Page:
Since people have been going to sea, on the boats of the past and in more modern times, it has long been said that lots of strange things happen at sea – from strange sights to bizarre goings on, there are many mysteries surrounding the sea still, with the depths of the oceans being still one of the great mysteries of the planet, and home to many strange creatures.
Closer to home, there is another strange sight at sea – sitting 12 kilometres off the Suffolk coast, you might think that this was a strange sea structure. There are many after all, from the cargo ships containing mysterious freight, safely kept under wraps by a security seal like this acmeseals.co.uk/ to the large offshore wind farms which many report to be particularly haunting and eerie up close.
However, this strange structure is neither of these – it is in fact a country in its own right! Known as Sealand, it was built during the second world war as a sea fort. When the war ended and it was no longer needed, in 1967 Roy Bates founded Sealand as a sovereign nation, claiming to be the world’s smallest country.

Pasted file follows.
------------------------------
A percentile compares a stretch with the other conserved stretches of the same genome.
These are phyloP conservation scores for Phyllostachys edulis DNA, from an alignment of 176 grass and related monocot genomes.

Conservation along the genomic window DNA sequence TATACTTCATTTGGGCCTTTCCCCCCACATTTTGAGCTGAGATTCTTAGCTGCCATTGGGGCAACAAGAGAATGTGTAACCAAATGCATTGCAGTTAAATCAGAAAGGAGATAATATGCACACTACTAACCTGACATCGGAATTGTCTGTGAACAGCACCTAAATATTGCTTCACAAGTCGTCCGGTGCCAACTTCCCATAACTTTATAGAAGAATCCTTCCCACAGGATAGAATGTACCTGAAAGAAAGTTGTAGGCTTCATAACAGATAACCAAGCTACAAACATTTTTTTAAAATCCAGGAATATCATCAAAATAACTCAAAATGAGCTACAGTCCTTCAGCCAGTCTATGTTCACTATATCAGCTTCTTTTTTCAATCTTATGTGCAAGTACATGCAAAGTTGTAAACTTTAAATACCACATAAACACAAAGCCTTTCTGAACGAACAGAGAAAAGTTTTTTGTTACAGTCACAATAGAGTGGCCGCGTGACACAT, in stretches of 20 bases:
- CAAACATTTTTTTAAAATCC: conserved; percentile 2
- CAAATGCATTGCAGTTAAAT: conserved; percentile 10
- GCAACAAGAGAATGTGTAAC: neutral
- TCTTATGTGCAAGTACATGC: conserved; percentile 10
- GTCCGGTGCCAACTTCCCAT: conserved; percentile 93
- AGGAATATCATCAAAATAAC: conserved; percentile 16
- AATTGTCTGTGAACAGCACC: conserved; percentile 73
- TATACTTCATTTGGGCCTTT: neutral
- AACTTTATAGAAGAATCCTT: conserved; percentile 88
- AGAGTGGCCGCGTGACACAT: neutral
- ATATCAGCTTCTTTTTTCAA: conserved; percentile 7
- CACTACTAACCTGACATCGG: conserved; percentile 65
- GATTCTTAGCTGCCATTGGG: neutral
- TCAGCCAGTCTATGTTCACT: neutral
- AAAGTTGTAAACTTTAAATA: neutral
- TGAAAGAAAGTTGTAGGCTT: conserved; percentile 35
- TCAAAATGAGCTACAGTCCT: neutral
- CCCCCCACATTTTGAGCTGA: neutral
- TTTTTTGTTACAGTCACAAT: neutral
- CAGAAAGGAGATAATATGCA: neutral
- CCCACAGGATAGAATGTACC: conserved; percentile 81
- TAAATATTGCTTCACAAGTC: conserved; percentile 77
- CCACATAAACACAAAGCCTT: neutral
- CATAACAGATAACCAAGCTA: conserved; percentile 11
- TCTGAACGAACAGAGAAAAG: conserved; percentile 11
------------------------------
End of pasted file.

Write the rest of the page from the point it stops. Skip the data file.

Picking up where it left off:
To access the ‘country’ you need to be winched up amidst often strong winds onto the platform, which measures a mere 0.004 square kilometres. This concrete structure standing in the middle of the sea is what founder Roy Bates as well as his daughter Caroline considered their own country – the Principality of Sealand. However, despite the claims of Sealand it is not officially recognised as a country by the United Nations – despite the fact that the founder went to great lengths to do all the things required of a country – from having its own flag, national anthem and even passport, as well as having its own international athletes who compete around the world – despite the fact that they have never actually been to Sealand!
This whole tale is something that could certainly be seen as strange and unlikely, yet it is all true! Because Sealand was built in international waters, it was legally open to be taken by anyone when it was abandoned after the war – which is exactly what Roy Bates and his daughter did.